Thursday, 19 May 2016

TO LIFE (À la vie) - Review By Greg Klymkiw - Auschwitz survivors get some fun in the sun.

Sand, surf and fun in the sun
await this trio of MILF Holocaust survivors.

To Life (aka À la vie) (2014)
Dir. Jean-Jacques Zilbermann
Scr. Zilbermann, Danièle D'Antoni, Odile Barski
Starring: Julie Depardieu, Suzanne Clement, Johanna ter Steege,
Hippolyte Girardot, Mathias Mlekuz, Benjamin Wangermee

Review By Greg Klymkiw

I suspect I'm going to burn in hell for this, but about thirty minutes into the ludicrous post-holocaust melodrama À la vie, a most (shall we say?) unusual notion crept into my brain, thus making the entire turgid affair watchable without having to nail my feet to the floor. My thoughts began swirling with possibilities when it occurred to me that Three MILFs from Auschwitz might be the more appropriate title for this abomination and its tag-line could be something like: "Hot MILFs at the Beach! They've survived the Holocaust and now they're gonna: Live! Laugh! Cry! Most of all, though, these girls just wanna have fun!"

Ugh! That's really what the picture boils down to.

15 years after meeting, befriending and caring for each other in Auschwitz, three plucky MILFs: Helene from Paris (Julie Depardieu, yes, she's the daughter of Big Daddy Gerard Depardieu), Lily (Johanna her Steege) from Amsterdam and Montreal-based Rose (Suzanne Clement), get together for some sun, fun and frolics on the beaches of the northern French coast town Berck-sur-mer. (Uh, for the uninitiated a MILF is a "Mother I'd Like to Fuck" and the soon-to-be-utlized FILF is a "Father I'd Like to Fuck".)

"Mais oui, but I am a castrato, and you're not!"
Our MILFs are staying in the resort town gratis thanks to the largesse of handsome FILF Raymond (Mathias Mlekuz). He's well aware of the special nature of this reunion and donates the use of his rental property. It doesn't hurt that Raymond still carries a torch for Helene (she turned down his marriage proposal years ago, but they've maintained a close friendship). Instead of a potential union between this perfectly matched couple, Helene married her sad-sack childhood sweetheart Henri (Hippolyte Girardot). Why is he so dour? Well, in Auschwitz, his testes were blasted with radiation, then snipped off.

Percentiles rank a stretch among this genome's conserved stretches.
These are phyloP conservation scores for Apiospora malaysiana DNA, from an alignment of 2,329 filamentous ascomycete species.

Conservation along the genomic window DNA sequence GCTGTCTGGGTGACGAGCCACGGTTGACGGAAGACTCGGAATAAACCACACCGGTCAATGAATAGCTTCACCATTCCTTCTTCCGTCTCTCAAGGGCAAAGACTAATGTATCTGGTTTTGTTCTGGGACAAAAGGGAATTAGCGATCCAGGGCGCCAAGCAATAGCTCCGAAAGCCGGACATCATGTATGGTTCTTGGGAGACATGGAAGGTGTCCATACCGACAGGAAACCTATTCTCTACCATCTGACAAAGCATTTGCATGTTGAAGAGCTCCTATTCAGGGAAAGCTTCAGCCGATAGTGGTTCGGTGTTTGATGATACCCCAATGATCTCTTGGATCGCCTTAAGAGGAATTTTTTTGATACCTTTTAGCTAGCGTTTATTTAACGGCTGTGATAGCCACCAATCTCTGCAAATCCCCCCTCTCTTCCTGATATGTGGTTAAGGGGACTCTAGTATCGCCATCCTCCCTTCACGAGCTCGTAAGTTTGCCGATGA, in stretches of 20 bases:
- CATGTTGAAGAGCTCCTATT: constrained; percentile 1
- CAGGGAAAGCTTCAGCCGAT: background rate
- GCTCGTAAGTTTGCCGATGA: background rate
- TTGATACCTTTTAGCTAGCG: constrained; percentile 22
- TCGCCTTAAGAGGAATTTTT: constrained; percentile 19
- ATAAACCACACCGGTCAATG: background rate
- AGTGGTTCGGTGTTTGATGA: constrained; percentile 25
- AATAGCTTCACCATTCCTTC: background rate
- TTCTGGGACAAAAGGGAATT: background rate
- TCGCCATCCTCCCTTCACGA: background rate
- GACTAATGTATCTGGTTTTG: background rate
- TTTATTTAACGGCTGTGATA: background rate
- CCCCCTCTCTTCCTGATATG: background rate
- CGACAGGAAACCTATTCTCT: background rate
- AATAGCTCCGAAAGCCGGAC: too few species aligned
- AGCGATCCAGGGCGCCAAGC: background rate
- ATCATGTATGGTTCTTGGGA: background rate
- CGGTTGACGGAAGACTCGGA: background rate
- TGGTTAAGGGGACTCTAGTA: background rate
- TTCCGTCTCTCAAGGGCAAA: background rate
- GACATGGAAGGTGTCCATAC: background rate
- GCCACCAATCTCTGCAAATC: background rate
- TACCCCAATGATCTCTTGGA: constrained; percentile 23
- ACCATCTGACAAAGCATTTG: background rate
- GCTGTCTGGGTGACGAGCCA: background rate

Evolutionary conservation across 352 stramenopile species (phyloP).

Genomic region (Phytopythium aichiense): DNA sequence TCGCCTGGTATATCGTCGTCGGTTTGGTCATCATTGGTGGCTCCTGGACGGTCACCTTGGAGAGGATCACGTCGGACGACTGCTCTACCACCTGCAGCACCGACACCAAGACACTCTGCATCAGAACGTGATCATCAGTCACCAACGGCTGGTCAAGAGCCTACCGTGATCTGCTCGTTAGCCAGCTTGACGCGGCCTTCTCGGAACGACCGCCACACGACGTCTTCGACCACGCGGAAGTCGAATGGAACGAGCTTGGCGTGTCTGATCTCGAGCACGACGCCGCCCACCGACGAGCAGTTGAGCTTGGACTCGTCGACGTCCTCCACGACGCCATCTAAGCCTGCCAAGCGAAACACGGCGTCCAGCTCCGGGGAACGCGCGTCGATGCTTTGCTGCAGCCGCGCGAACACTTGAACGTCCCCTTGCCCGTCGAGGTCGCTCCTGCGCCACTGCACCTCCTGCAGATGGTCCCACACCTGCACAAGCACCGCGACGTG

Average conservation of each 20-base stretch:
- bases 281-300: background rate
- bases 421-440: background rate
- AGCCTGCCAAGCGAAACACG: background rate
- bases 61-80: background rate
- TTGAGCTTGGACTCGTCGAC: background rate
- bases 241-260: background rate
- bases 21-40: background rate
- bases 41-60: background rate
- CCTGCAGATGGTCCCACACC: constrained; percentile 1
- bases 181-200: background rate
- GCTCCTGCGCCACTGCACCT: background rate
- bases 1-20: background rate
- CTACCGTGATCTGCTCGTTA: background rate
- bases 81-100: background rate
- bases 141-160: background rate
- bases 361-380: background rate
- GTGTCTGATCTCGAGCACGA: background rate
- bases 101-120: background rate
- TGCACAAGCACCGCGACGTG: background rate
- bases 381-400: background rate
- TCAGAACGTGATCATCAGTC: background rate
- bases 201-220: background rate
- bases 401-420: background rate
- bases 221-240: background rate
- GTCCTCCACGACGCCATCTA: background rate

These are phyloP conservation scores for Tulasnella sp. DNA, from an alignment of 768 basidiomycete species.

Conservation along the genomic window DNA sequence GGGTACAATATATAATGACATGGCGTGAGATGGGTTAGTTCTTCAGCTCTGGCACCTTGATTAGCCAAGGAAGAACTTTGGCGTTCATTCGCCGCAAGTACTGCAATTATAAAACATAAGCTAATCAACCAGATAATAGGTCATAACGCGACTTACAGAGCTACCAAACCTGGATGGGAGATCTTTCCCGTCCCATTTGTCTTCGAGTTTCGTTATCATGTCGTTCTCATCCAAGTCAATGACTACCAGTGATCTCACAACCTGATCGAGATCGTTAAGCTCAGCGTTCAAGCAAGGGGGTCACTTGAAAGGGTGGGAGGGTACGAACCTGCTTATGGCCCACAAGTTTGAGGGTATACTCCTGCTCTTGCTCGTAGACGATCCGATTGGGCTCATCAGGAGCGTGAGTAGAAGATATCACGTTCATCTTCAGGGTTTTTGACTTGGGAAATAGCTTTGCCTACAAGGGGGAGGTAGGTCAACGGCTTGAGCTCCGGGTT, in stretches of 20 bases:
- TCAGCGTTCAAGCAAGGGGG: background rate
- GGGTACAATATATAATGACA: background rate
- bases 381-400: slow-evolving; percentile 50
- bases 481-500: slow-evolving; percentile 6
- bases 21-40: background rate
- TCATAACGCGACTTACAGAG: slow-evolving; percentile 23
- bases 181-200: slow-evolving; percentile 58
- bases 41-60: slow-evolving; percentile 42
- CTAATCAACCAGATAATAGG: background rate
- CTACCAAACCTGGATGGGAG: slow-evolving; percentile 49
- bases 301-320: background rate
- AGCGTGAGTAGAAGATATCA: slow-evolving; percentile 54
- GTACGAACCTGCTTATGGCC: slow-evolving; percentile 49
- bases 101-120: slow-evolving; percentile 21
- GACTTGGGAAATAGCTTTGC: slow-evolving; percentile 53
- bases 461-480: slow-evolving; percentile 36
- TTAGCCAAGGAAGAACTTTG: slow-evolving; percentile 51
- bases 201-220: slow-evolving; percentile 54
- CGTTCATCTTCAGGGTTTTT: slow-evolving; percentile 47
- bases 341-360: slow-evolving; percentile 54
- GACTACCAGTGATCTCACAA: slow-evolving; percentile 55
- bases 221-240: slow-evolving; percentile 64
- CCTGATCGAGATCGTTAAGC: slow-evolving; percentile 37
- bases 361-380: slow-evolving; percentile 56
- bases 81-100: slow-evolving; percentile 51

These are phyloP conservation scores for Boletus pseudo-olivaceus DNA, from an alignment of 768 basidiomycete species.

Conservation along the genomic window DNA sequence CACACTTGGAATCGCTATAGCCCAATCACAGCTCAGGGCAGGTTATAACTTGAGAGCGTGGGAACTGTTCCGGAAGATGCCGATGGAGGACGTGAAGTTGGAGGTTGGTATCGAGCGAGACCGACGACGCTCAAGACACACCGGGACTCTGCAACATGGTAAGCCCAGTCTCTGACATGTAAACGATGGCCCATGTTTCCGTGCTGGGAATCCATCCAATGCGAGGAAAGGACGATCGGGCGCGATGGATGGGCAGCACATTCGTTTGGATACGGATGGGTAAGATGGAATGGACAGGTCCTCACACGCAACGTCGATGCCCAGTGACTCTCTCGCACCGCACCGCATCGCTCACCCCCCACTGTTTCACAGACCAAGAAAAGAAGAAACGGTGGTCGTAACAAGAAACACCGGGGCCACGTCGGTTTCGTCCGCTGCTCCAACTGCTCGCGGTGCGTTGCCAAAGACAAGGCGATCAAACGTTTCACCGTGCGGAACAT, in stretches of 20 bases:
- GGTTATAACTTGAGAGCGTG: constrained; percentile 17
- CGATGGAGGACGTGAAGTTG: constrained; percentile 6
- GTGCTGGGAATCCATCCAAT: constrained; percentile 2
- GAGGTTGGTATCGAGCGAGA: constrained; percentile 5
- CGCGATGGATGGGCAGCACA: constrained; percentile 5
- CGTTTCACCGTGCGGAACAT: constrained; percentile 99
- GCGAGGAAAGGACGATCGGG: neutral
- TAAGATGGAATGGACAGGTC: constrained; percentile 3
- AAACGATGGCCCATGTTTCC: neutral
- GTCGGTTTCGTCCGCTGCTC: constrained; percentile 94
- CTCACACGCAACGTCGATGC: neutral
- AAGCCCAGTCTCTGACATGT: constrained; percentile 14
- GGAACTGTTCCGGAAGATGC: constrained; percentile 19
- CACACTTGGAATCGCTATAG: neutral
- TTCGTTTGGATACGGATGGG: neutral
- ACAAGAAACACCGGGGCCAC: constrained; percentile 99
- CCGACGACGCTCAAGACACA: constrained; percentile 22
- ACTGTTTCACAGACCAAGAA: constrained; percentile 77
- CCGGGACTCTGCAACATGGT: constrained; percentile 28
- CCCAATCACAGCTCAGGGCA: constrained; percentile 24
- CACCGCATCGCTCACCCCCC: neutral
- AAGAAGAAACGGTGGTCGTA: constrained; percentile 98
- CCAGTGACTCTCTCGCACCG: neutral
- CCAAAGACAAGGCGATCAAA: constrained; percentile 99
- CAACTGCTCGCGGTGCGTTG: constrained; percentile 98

In a nutshell (so to speak), Helene has been married to a castrato for fifteen years. He can't get it up and is only able to provide kissing, cuddling and caressing. No matter. She loves him dearly. In spite of this undying love, Helene confides to her fellow MILF Holocaust survivors that this state of affairs has been depressing the living crap out of her, especially since she is still a virgin and longs for schwance instead of the (no-doubt) nimble digits drilling into her needy, greedy mutersheyd. Like some MILF Holocaust Survivor version of Porky's, the gals make it their business to get Helene laid.

As luck would have it, klafte-pronging is just around the corner. Jilted hubbie-to-never-be Raymond introduces the gals to the buff figure of Pierre (Benjamin Wangermee), proprietor of Club Mickey, the local beach day camp for kids. This 20-something God of Love turns out to be an Algerian orphan who lived in state care most of his life - it wasn't quite Auschwitz, but traumatic enough to give him some cred in the suffering sweepstakes.